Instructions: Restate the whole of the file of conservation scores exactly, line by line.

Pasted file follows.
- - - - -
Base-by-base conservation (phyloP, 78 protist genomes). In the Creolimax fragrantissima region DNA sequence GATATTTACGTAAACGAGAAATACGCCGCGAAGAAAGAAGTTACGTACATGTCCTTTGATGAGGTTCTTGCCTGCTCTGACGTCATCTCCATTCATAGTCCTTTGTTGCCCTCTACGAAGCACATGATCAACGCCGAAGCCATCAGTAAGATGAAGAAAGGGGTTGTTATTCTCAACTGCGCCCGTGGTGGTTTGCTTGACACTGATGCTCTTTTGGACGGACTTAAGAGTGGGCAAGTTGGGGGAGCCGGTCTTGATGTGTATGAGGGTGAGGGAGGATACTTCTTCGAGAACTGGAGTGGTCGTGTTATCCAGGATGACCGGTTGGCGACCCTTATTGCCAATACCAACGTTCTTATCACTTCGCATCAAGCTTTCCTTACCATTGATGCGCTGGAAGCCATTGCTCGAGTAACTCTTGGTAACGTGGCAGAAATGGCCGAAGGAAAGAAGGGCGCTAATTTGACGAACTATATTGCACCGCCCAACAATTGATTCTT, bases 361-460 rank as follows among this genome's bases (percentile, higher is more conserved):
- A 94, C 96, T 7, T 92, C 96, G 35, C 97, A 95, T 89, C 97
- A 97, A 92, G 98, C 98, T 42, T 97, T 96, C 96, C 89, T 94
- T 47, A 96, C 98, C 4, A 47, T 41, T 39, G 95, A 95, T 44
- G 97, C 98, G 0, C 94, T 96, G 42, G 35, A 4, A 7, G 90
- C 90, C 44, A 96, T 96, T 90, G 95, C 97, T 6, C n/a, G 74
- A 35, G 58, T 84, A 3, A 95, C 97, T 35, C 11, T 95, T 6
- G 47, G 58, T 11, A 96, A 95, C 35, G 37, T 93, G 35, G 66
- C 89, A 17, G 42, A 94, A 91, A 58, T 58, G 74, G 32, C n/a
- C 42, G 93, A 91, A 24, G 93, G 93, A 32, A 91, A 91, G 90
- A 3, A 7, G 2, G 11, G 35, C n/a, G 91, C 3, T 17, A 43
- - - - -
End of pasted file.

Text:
Base-by-base conservation (phyloP, 78 protist genomes). In the Creolimax fragrantissima region DNA sequence GATATTTACGTAAACGAGAAATACGCCGCGAAGAAAGAAGTTACGTACATGTCCTTTGATGAGGTTCTTGCCTGCTCTGACGTCATCTCCATTCATAGTCCTTTGTTGCCCTCTACGAAGCACATGATCAACGCCGAAGCCATCAGTAAGATGAAGAAAGGGGTTGTTATTCTCAACTGCGCCCGTGGTGGTTTGCTTGACACTGATGCTCTTTTGGACGGACTTAAGAGTGGGCAAGTTGGGGGAGCCGGTCTTGATGTGTATGAGGGTGAGGGAGGATACTTCTTCGAGAACTGGAGTGGTCGTGTTATCCAGGATGACCGGTTGGCGACCCTTATTGCCAATACCAACGTTCTTATCACTTCGCATCAAGCTTTCCTTACCATTGATGCGCTGGAAGCCATTGCTCGAGTAACTCTTGGTAACGTGGCAGAAATGGCCGAAGGAAAGAAGGGCGCTAATTTGACGAACTATATTGCACCGCCCAACAATTGATTCTT, bases 361-460 rank as follows among this genome's bases (percentile, higher is more conserved):
- A 94, C 96, T 7, T 92, C 96, G 35, C 97, A 95, T 89, C 97
- A 97, A 92, G 98, C 98, T 42, T 97, T 96, C 96, C 89, T 94
- T 47, A 96, C 98, C 4, A 47, T 41, T 39, G 95, A 95, T 44
- G 97, C 98, G 0, C 94, T 96, G 42, G 35, A 4, A 7, G 90
- C 90, C 44, A 96, T 96, T 90, G 95, C 97, T 6, C n/a, G 74
- A 35, G 58, T 84, A 3, A 95, C 97, T 35, C 11, T 95, T 6
- G 47, G 58, T 11, A 96, A 95, C 35, G 37, T 93, G 35, G 66
- C 89, A 17, G 42, A 94, A 91, A 58, T 58, G 74, G 32, C n/a
- C 42, G 93, A 91, A 24, G 93, G 93, A 32, A 91, A 91, G 90
- A 3, A 7, G 2, G 11, G 35, C n/a, G 91, C 3, T 17, A 43